ZUFFA, LLC d/b/a Ultimate Fighting Championship v. Riveira Ferrell et al

Filing 14

MEMORANDUM OPINION. Signed by Judge Paula Xinis on 6/7/2021. (dg3s, Deputy Clerk)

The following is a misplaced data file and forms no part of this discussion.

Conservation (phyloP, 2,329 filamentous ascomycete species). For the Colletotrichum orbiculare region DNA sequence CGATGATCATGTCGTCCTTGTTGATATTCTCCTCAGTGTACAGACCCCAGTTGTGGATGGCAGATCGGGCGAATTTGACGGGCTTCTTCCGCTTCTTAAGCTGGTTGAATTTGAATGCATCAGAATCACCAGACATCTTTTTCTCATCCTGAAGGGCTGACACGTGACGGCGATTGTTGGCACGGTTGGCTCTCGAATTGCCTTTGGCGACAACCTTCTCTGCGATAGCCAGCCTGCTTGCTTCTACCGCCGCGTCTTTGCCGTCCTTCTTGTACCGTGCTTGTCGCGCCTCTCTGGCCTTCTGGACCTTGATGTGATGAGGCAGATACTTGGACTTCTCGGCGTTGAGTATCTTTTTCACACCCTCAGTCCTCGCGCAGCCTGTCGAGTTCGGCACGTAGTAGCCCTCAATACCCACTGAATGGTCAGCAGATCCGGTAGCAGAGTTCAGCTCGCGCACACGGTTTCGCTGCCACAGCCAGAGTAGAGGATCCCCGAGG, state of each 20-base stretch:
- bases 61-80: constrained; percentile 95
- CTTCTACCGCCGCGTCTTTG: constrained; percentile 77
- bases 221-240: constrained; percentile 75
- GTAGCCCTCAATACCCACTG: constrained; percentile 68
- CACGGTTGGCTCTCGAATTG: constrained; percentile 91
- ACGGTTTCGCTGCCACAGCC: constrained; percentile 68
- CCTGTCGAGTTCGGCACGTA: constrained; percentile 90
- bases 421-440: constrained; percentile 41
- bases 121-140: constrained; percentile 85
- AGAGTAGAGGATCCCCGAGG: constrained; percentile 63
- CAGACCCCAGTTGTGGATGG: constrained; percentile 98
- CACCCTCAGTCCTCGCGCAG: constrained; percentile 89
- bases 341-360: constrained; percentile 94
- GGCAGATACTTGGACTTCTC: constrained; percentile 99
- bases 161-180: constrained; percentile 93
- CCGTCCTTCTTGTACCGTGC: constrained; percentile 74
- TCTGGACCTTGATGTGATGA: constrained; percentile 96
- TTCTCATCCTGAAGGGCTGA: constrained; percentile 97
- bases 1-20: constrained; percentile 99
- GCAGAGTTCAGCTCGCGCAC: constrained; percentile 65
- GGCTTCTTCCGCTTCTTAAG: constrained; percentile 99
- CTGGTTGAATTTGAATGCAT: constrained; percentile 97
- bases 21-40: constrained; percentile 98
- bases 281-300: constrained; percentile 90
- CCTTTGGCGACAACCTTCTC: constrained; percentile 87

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IN THE UNITED STATES DISTRICT COURT FOR THE DISTRICT OF MARYLAND ZUFFA, LLC d/b/a ULTIMATE FIGHTING CHAMPIONSHIP, * * Plaintiff, * v. Civ. Action No. 8:20-cv-0273-PX * RICK RIVEIRA FERRELL, et al., * Defendants. *** MEMORANDUM OPINION Pending before the Court is Plaintiff Zuffa, LLC’s (“Zuffa’s”) Motion for Default Judgement. ECF No. 13. Defendants Gumbo Ya Ya to Geaux LLC (“Gumbo Ya Ya”) and Rick Riveira Ferrell (“Ferrell”) have not responded to the Complaint or this motion, and the time for doing so has passed. See Loc. R. 105.2.a. The matter has been briefed, and no hearing is necessary. See Loc. R. 105.6. For the following reasons, the Court GRANTS default judgment as to Gumbo Ya Ya but DENIES the motion as to Ferrell. ECF No. 13. I. Background Plaintiff Zuffa is the copyright owner of “UFC 232,” a mixed martial arts event that was produced by the Ultimate Fighting Championship on December 29, 2018 (the “Fight”). ECF No. 1 ¶¶ 6, 38–39; ECF No. 13-2. Defendant Gumbo Ya Ya advertised and broadcasted the Fight at its commercial establishment without first obtaining the proper license from Zuffa. ECF No. 1 ¶¶ 13, 23–25; ECF No. 1-1; ECF No. 13-7. On the night of the Fight, Zuffa’s private investigator visited Gumbo Ya Ya and watched the Fight on one of the TVs behind the bar. ECF 1 No. 13-1 at 4; ECF No. 13-6 at 1. He did not pay a cover charge for entry. ECF No. 13-6 at 1. He approximates the establishment seats 51-100 patrons. Id. at 2. According to Zuffa, the licensing fee that it charged to broadcast the Fight for an establishment of that size was $998. ECF No. 13-4. Zuffa filed suit on January 31, 2020 against Gumbo Ya Ya and Ferrell, who on “information and belief” is Gumbo Ya Ya’s “officer, director, shareholder, and/or principal.” ECF No. 1 ¶ 8. Zuffa asserts that Defendants violated the Communications Act of 1934, as amended, 47 U.S.C. § 605 (“Communications Act”); the Cable and Television Consumer Protection and Competition Act of 1992, as amended, 47 U.S.C. § 553 (“Cable Act”); and the Copyright Act, 17 U.S.C. § 501. Id. ¶¶ 28, 35, 44. Zuffa properly served Defendants on March 6, 2020. See ECF Nos. 6 & 7. Thereafter, Defendants made no effort to participate in this litigation. The clerk entered default on September 18, 2020, pursuant to Federal Rule of Civil Procedure 55(a). 1 ECF Nos. 8 & 9. On December 2, 2020, Zuffa filed this motion seeking default judgment as to both Defendants. ECF No. 13. II. Standard of Review Rule 55(a) provides that “[w]hen a party against whom a judgement for affirmative relief is sought has failed to plead or otherwise defend, and that failure is shown by affidavit or otherwise, the clerk must enter the party’s default.” Fed. R. Civ. P. 55(a). A defendant’s default does not automatically entitle the plaintiff to the entry of a default judgment; rather, that decision 1 In Zuffa’s request for notice of default, it included Defendants’ last known addresses, as required under Local Rule 108.2. ECF Nos. 8 & 8-3. The Clerk mailed the notice of default to Ferrell and Gumbo Ya Ya, but the notice to Gumbo Ya Ya was returned as undeliverable. ECF Nos. 10, 11, & 12. Also, although not required, Zuffa sent written notice to Gumbo Ya Ya and Ferrell of its motion for default judgment. See ECF No. 13-9; Fed. R. Civ. P. 55(b)(2); Fed. R. Civ. P. 5(a)(2), (b)(2)(C); see also Koho v. CIT Group/Consumer Finance, No. RLV-AJB-092096, 2010 WL 11647645, at *2 n.2 (N.D. Ga. Apr. 23, 2010). 2 is left to the discretion of the court. S.E.C. v. Lawbaugh, 359 F. Supp. 2d 418, 421 (D. Md. 2005); Joe Hand Promotions, Inc. v. Luz, LLC, No. DKC-18-3501, 2020 WL 374463, at *1 (D. Md. Jan. 23, 2020). While the Fourth Circuit maintains a “strong policy that cases be decided on the merits,” default judgement may be appropriate where a party is unresponsive. Lawbaugh, 359 F. Supp. 2d at 421 (internal quotation marks omitted) (quoting Dow v. Jones, 232 F. Supp. 2d 491, 494–95 (D. Md. 2002) (citing United States v. Shaffer Equip. Co., 11 F.3d 450, 453 (4th Cir. 1993))). When considering a motion for default judgement, the court accepts as true all wellpleaded factual allegations, other than those pertaining to damages. Ryan v. Homecomings Fin. Network, 253 F.3d 778, 780 (4th Cir. 2001) (“The defendant, by his default, admits the plaintiff’s well-pleaded allegations of fact … [but] [t]he defendant is not held … to admit conclusions of law”) (citation and internal quotation marks omitted); Disney Enter., Inc. v. Delane, 446 F. Supp. 2d 402, 406 (D. Md. 2006). District courts analyzing default judgments have applied the standards articulated by the Supreme Court in Bell Atlantic Corp. v. Twombly, 550 U.S. 544 (2007), and Ashcroft v. Iqbal, 556 U.S. 662 (2009), to determine whether the allegations are well-pleaded. See, e.g., Balt. Line Handling Co. v. Brophy, 771 F. Supp. 2d 531, 544 (D. Md. 2011); Russell v. Railey, No. DKC-08-2468, 2012 WL 1190972, at *2–3 (D. Md. Apr. 9, 2012); United States v. Nazarian, No. DKC-10-2962, 2011 WL 5149832, at *2–3 (D. Md. Oct. 27, 2011). Where a complaint offers only “labels and conclusions” or “naked assertion[s] devoid of further factual enhancement,” the allegations are not well-pleaded and, consistent with the Court’s discretion to grant default judgment, relief should be denied. Balt. Line Handling, 771 F. Supp. 2d at 544 (“The record lacks any specific allegations of fact that ‘show’ why those conclusions are warranted.”); see also Basba v. Xuejie, No. PX-19-380, 2021 WL 242495, at *3 3 (D. Md. Jan. 25, 2021). In this respect, “a default is not treated as an absolute confession by the defendant of his liability and of the plaintiff’s right to recover.” Balt. Line Handling, 771 F. Supp. 2d at 540 (internal quotation marks omitted). Rather, the Court must decide whether the “well-pleaded allegations in [the plaintiff’s] complaint support the relief sought.” Ryan, 253 F.3d at 780. Once liability is established, the Court cannot rely solely on the Complaint to assess damages. See Lawbaugh, 359 F. Supp. 2d at 422; Trs. of the Elec. Welfare Trust Fund v. MH Passa Elec. Contracting, Inc., No. DKC-08-2805, 2009 WL 2982951, at *1 (D. Md. Sept. 14, 2009). The Court may either conduct a hearing or rely on affidavits and documentary evidence in the record to determine what damages, if any, are warranted. See Monge v. Portofino Ristorante, 751 F. Supp. 2d 789, 795 (D. Md. 2010) (citation omitted). III. Analysis Zuffa seeks default judgment as to Defendants’ violations of the Communications Act, 47 U.S.C. § 605 (Count I), and the Copyright Act, 17 U.S.C. § 501 (Count III). 2 ECF No. 13. Because the same averred facts support both claims, the Court considers them together. A. Liability Section 605 of the Communications Act “prohibits the unauthorized interception or receipt of ‘digital satellite television transmissions.’” J & J Sports Prods., Inc. v. Beer 4 U, Inc., No. TDC-18-2602, 2019 WL 5864499, at *3 (D. Md. Nov. 8, 2019) (quoting J & J Sports Prods., Inc. v. MayrealII, LLC, 849 F. Supp. 2d 586, 588 n.3 (D. Md. 2012)); see also That’s 2 Presumably, Zuffa is not seeking default judgment for its Cable Act claims because it cannot recover under both the Communications and Cable Acts, and the Communications Act provides for greater recovery. See Joe Hand Promotions, Inc. v. Aguilar, No. TDC-19-0458, 2019 WL 4071776, at *2 (D. Md. Aug. 29, 2019) (citing J & J Sports Prods., Inc. v. Royster, No. RWT-11-1597, 2014 WL 992779, at *2 (D. Md. Mar. 13, 2014)). Accordingly, the Court dismisses without prejudice the Cable Act claim. 4 Ent., Inc. v. J.P.T., Inc., 843 F. Supp. 995, 999 (D. Md. 1993) (prohibiting the interception or “unauthorized divulgence” of satellite communications and cable television services “which have been received legally for certain purposes” (quotation omitted)). It provides that “[n]o person not being authorized by the sender shall intercept any radio communication and divulge or publish the existence, contents, substance, purport, effect, or meaning of such intercepted communication to any person.” 47 U.S.C. § 605(a). To establish liability, Zuffa need only show that “it had the exclusive commercial distribution rights” to the Fight, and that Gumbo Ya Ya and Ferrell exhibited the Fight “without authorization.” Beer 4 U, 2019 WL 5864499, at *3; see also Aguilar, 2019 WL 4071776, at *2 (same). The Copyright Act provides, in some sense, broader protections. The Copyright Act “grants the copyright holder ‘exclusive’ rights to . . . his work . . . including reproduction of the copyrighted work in copies.” CoStar Grp., Inc. v. LoopNet, Inc., 373 F.3d 544, 549 (4th Cir. 2004) (quoting Sony Corp. v. Universal City Studios, Inc., 464 U.S. 417, 432–33 (1984)). Under the Act, “[a]nyone who violates any of the exclusive rights of the copyright owner . . . is an infringer of the copyright.” 17 U.S.C. § 501. For a copyright infringement claim, a plaintiff must show: (1) ownership of a valid copyright; and (2) encroachment upon one of the exclusive rights afforded by the copyright. Avtec Sys., Inc. v. Peiffer, 21 F.3d 568, 571 (4th Cir. 1994). These rights include the right to “perform” and “display the copyrighted work publicly.” 17 U.S.C. § 106(4)-(5); see also id. § 101 (“To perform . . . a work ‘publicly’ means [among other things] to transmit . . . a performance . . . of the work . . . to the public.”). Thus, “[t]he unauthorized broadcast of copyrighted programs to the public constitutes copyright infringement.” Zuffa, LLC v. Roldan, No PDB-14-795, 2015 WL 12862924, at *6 (M.D. Fla. Aug. 13, 2015) (citing Prostar v. Massachi, 239 F.3d 669, 677 (5th Cir. 2001); Nat’l Football 5 League v. PrimeTime 24 Joint Venture, 211 F.3d 10, 12 (2d Cir. 2000)); see also Zuffa, LLC v. Kamranian, No. CSM-11-0036, 2013 WL 1196632, at *6 (D.N.D. Mar. 25, 2013); Zuffa, LLC v. Black Diamond, Inc., No. SHM-10-2844, 2011 WL 6217143, at *7 (W.D. Tenn. Dec. 14, 2011); Aguilar, 2019 WL 4071776, at *3; cf. Am. Broad. Co., Inc. v. Aereo, Inc., 573 U.S. 431, 436 (2014) (noting the absence of a license before transmitting copyrighted work). When viewing the facts in the Complaint as true and most favorably to Defendants, Gumbo Ya Ya violated both statutes in broadcasting the Fight without a license. 3 It is clear that Zuffa owns the copyright and the exclusive distribution rights to the Fight. ECF No. 1 ¶¶ 18–21; ECF No. 13-2. Equally clear is that Gumbo Ya Ya never obtained a license from Zuffa in advance of its broadcasting the Fight on December 29, 2018. ECF No. 1 ¶ 40; ECF No. 13-3 ¶ 8; ECF No. 13-5. Accordingly, liability as to Gumbo Ya Ya is established. See Beer 4 U, 2019 WL 5864499, at *4 (citing That’s Ent., 843 F. Supp. at 999 (holding a corporate defendant liable for the unauthorized exhibition of the broadcast of a boxing match to patrons at its commercial establishment); J & J Sports Prods., Inc. v. Get Away Lounge, Inc., No. TDC-13-3064, 2015 WL 4638060, at *2–3 (D. Md. July 31, 2015) (same); Joe Hand Promotions, Inc. v. Dock Street Enters., Inc., No. WMN-11-1973, 2011 WL 6141058, at *4 (D. Md. Dec. 8, 2011) (same)); see Aguilar, 2019 WL 4071776, at *3 (copyright violation based on unauthorized broadcast); see also Roldan, 2015 WL 12862924, at *6 (finding public display of Ultimate Fighting Championship event at restaurant without a license infringed Zuffa’s copyright). The Court grants default judgment against Gumbo Ya Ya on Counts I and III. ECF No. 13. 3 Zuffa has submitted affidavits and other supporting documentation, which this Court may consider in resolving the motion. See Fed. R. Civ. P. 55(b)(2)(B); see also Balt. Line Handling, 771 F. Supp. 2d at 541–45; Educ. Credit Mgmt. Corp. v. Optimum Welding, 285 F.R.D. 371, 374 (D. Md. 2012). 6 The same cannot be said about Ferrell. Zuffa seeks liability against Ferrell merely because he is Gumbo Ya Ya’s “officer, director, shareholder, principal, manager, and/or member.” ECF No. 1 at 1. Both the Communications and Copyright Acts permit vicarious liability where the plaintiff proves the individual defendant maintained both a “right and ability to supervise that coalesce[d] with an obvious and direct financial interest in the exploitation of copyrighted materials.” Beer 4 U, 2019 WL 5864499, at *4 (internal quotation marks omitted) (quoting Softel, Inc. v. Dragon Med. & Sci. Commc’ns, Inc., 118 F.3d 955, 971 (2d Cir. 1997); citing CoStar Grp., 373 F.3d at 550). To establish liability under either statute, Zuffa must show Ferrell had the (1) “‘right and ability to supervise the violative activity, although [he] need not [have] be[en] supervising because [he] need not know of the violative activity,’ and (2) ‘a direct financial interest in the violation, i.e., financial benefits, even if not proportional or precisely calculable, that directly flow from the violative activity.’” Beer 4 U, 2019 WL 5864499, at *4 (quoting J & J Sports Prods., Inc. v. Ramsey, 757 F. App’x 93, 95–96 (3d Cir. 2018) (collecting cases); citing J & J Sports Prods., Inc. v. Brady, 672 F. App’x 798, 801–02 (10th Cir. 2016)). The Complaint does not aver any facts which establish that Ferrell either supervised the broadcast of the Fight or that he financially benefited from the same. Rather, the Complaint merely states that “upon information and belief” Ferrell was a Gumbo Ya Ya “officer, director, shareholder, and/or principal” and that he had “supervisory capacity and control over” the establishment generally. 4 ECF No. 1 ¶¶ 8, 9. Moreover, the vague allegation that Ferrell 4 Even if these averments, as stated, were somehow sufficient, “[a]n allegation made ‘on information and belief’ does not serve as a reliable foundation upon which to predicate a final judgment.” Balt. Line Handling, 771 F. Supp. 2d at 543 (quoting Oceanic Trading Corp. v. Vessel Diana, 423 F.2d 1, 4–5 (2d Cir. 1970) (vacating default judgment that was based on factual assertions made “on information and belief”)); see also Optimum Welding, 285 F.R.D. at 374 (finding a “deficiency of proof” where elements necessary to establish liability are alleged “upon information and belief”); Int’l Painters & Allied Trades Indus. Pension Fund v. Royal Int’l Drywall & Decorating, Inc., No. SAG-18-3648, 2019 WL 5576961, at *4 (D. Md. Oct. 29, 2019) (following Balt. Line Handling and Oceanic Trading). This is especially so when no facts support the conclusory averments. See 7 “received a financial benefit” from Gumbo Ya Ya’s operations, id. ¶ 10, does not equate with deriving financial gain from broadcasting the Fight. This is so even if the Court accepts as true that Ferrell advertised the Fight on Gumbo Ya Ya’s Facebok page. Id. ¶ 13; ECF No. 1-1; ECF No. 13-7. Zuffa’s motion for default judgment is therefore denied as to Ferrell. ECF No. 13. The Court next considers Zuffa’s request for damages. B. Damages under the Communications Act Zuffa first seeks $10,000 in statutory damages under the Communications Act. ECF No. 13-1 at 10. The Communications Act allows a court to impose “a sum of not less than $1,000 or more than $10,000, as the court considers just,” for each violation. 47 U.S.C. § 605(e)(3)(C)(i)(II). The “statutory damages should approximate the amount the Plaintiff is outof-pocket due to the violation.” Luz, 2020 WL 374463, at *2 (quotation omitted). In this district, courts often look to the licensing fee charged for lawful broadcast of the program as a proper benchmark. See Aguilar, 2019 WL 4071776, at *3; J & J Sports Prods., Inc. v. Plaza Del Alamo, Inc., No. TDC-15-0173, 2016 WL 153037, at *3 (D. Md. Jan. 12, 2016); J & J Sports Prods., Inc. v. KD Retail, Inc., No. PX-16-2380, 2017 WL 1450218, at *2 (D. Md. Apr. 20, 2017). For the size of Gumbo Ya Ya, the fee was $998 dollars to broadcast the Fight. See ECF No. 13-4; ECF No. 13-6 at 2. The Court therefore awards Zuffa the statutory minimum of $1,000 in damages. See 47 U.S.C. § 605(e)(3)(C)(i)(II). Zuffa also seeks $10,000 in enhanced damages. ECF No. 13-1 at 10. Under § 605(e), if “the court finds that the violation was committed willfully and for purposes of direct or indirect commercial advantage or private financial gain, the court in its discretion may increase the award of damages . . . by an amount of not more than $100,000.” 47 U.S.C. § 605(e)(3)(C)(ii). Courts Optimum Welding, 285 F.R.D. at 374; see also Balt. Line Handling, 771 F. Supp. 2d at 544 (denying motion for default judgment because supporting allegations were not “well-pleaded”). 8 look to several factors to determine whether enhanced damages are warranted, including: “(1) evidence of willfulness; (2) repeated violations over an extended period of time; (3) substantial unlawful monetary gains; (4) advertising the broadcast; and (5) charging an admission fee or charging premiums for food and drinks.” Aguilar, 2019 WL 4071776, at *3 (internal quotation marks omitted) (quoting J & J Sports Prods., Inc. v. Quattrocche, No. WMN-09-3420, 2010 WL 2302353, at *2 (D. Md. June 7, 2010)); see also KD Retail, 2017 WL 1450218, at *2. According to the record evidence, Gumbo Ya Ya did not have patrons pay a cover charge or a food-and-drink premium, and the establishment was substantially below capacity that night. See ECF No. 13-6 (site inspection by private investigator); ECF No. 13-1 at 4 (video evidence). There is also no evidence Gumbo Ya Ya has repeatedly violated the Act or that it substantially profited from broadcasting the Fight. Gumbo Ya Ya, however, did advertise the Fight on its Facebook page, demonstrating a purposeful intent to circumvent licensure requirements. See ECF Nos. 1-1 & 13-7. Gumbo Ya Ya also chose not to participate in this litigation entirely. These facts support an award of $5,000 in enhanced damages, or five times the amount of statutory damages. See KD Retail, 2017 WL 1450218, at *2 (citation omitted). C. Damages Under the Copyright Act Zuffa also seeks $10,000 in statutory and enhanced damages under the Copyright Act. 17 U.S.C. §§ 504(c)(1)-(2); ECF No. 13-1 at 15–17. The Communications Act and the Copyright Act “vindicate separate rights,” but this Court has “broad discretion in setting the amount of statutory damages under the Copyright Act.” Aguilar, 2019 WL 4071776, at *4 (quotation omitted). Zuffa’s claims under both statutes are based on the same underlying conduct. See id.; Joe Hand Promotions, Inc. v. Garcia-Nunez, No. MC-6:18-01452, 2019 WL 2437456, at *3 (D. Or. 9 June 11, 2019); Joe Hand Promotions, Inc. v. Levin, No. JPO-18-9389, 2019 WL 3050852, at *5-6 (S.D.N.Y. July 12, 2019). This Court has already awarded “a substantial sum under the Communications Act and has thereby vindicated the aims of the Copyright Act to the extent that the two statutes’ purposes overlap.” Aguilar, 2019 WL 4071776, at *4 (quoting Levin, 2019 WL 3050852, at *5). At this point, awarding Zuffa an additional $10,000 in damages would be “duplicative and excessive.” Id. (quotation omitted); see also Zuffa, LLC v. Mosman, No. JFW19-6184, 2020 WL 6174576, at *2 (C.D. Cal. Mar. 9, 2020); Zuffa, LLC v. Perris, No. MRH-190938, 2020 WL 502645, at *5-6 (W.D. Pa. Jan. 31, 2020). “Nonetheless, to the extent that the Copyright Act vindicates separate rights,” the Court will award the statutory minimum of $750 in damages. Aguilar, 2019 WL 4071776, at *4 (citing 17 U.S.C. § 504(c)(1)); see also Mosman, 2020 WL 6174576, at *2. IV. Conclusion For the above reasons, Zuffa’s default judgement motion will be granted in part and denied in part, and judgement will be entered against Gumbo Ya Ya for a total of $6,750 in damages. A separate Order follows. 6/7/21 Date /S/ Paula Xinis United States District Judge 10